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    Let's say you're tracking patients and their doctor with the doctor's telephone number. You may be tempted to have the fields Doctor and DrTelNumber in the patient table. But if Dr. Jones is physician for 250 of the patients in your database, she and her telephone number would appear 250 times in the same table (a major red flag!). Although you could do it this way, what happens when the doctor gets a new telephone number or the Area Code changes? You would have to run a query that updates every record with the new number. A better approach would be to set it up as shown below, with a separate table to hold the information about the doctor. The doctor is identified in the patient table with the DrKey from tblDr. This is a classic example of a "one to many" relationship (one doctor has many patients). In this construct you would simply go to the doctor table (or form) make a single change there and it would appropriately ripple throughout the database - a much easier and user- friendly way to update data.

    Symptom Four: 2 + 2 = 5 Storing data you can calculate as needed
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    This is a really common problem with big consequences so I'll give you two examples.

    First Example: Full Name stored as a field: Let's say you want to use a person's full name in a report. You may decide to create the fields FirstName, LastName and FullName. The problem is that if Mary Smith gets married and becomes Mary Jones, then two changes are necessary to update the data rather than one; if someone forgets to make that second change then you have a data problem on your hands. The bottom line is that there is no need for the FullName field. Whenever you need it, simply calculate it using the concatenation function (FirstName & " " & LastName). The ampersands will concatenate the First Name and Last Name fields, the quotes in the middle will put the space in between. This solution preserves the integrity of the data and saves space in your database.

    Second Example: You want to set up a field to flag the date of the next physical exam, which is always one year from the last exam. You might be tempted to have two fields: LastExamDate and NextExamDue. The problem with this is two-fold:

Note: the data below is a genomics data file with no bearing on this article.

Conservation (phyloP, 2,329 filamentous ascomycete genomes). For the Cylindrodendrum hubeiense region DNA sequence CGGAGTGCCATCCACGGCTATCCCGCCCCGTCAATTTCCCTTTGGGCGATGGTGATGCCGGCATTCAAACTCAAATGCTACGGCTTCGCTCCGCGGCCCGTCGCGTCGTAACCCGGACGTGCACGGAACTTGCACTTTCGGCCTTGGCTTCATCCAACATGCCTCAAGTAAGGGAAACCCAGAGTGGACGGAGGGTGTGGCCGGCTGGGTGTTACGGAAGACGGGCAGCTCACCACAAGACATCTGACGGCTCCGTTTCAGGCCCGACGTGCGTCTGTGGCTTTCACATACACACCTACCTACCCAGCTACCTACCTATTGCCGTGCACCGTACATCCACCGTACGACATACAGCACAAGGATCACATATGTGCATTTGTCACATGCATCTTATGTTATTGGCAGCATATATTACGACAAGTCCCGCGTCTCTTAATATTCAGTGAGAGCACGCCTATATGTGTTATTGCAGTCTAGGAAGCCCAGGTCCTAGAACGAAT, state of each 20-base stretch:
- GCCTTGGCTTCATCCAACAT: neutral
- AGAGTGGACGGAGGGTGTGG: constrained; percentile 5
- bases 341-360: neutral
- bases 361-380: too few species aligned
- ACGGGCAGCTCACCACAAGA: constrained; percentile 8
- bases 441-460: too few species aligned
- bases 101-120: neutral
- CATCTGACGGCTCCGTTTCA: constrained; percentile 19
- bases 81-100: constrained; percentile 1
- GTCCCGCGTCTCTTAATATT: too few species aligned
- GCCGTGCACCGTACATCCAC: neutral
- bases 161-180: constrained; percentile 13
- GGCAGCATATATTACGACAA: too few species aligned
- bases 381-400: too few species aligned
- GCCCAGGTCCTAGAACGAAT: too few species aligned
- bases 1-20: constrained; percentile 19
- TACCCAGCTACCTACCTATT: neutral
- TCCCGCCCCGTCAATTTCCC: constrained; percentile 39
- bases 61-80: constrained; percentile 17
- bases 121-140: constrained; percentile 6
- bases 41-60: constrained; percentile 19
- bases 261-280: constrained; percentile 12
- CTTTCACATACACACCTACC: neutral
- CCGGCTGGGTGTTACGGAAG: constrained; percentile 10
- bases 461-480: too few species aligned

1. Anytime you are required to figure out one date based on another date, you've created an opportunity to make an error.
    2. If Last Exam Date was entered incorrectly, someone must manually correct Last Exam Date and recalculate Next Exam Due when the error is detected. The biggest danger, of course, is that the user will simply forget to recalculate the date the next exam is due - once again you've opened the door to bad data.

    The solution to this is not quite as simple as concatenation; you have to use the built in function "DateAdd." Its purpose in life is exactly this scenario. You can read up on that on your own - Press F1 to bring up help and then do a search on DateAdd and it will give you the particulars. Access is a powerful program with the ability to create data based on a calculation much like a formula in Excel. This is one of the many examples

    Conclusion and a Look Ahead

    Proper analysis and creation of tables and fields and proper establishment of relationships between tables (normalization) is a critical exercise for all but the most simple database applications. In this issue, we've reviewed common symptoms of a shaky foundation. Take extra time in the beginning to get your foundation right and you'll save money, time and aggravation down the road.

    In the coming months we'll continue our series of how to build a solid foundation as we talk more about normalization and review the different kinds of table relationships (one-to-one, one-to-many, and many-to- many.)


    Tip of the Month
    To get a quick assessment of some ideas to normalize your tables you can use the built in Table Analyzer (From the Database Menu -- Tools | Analyze | Table.)

    This feature will not automatically redesign your database, but it will make some suggestions that you can analyze to better approach a properly normalized set of tables.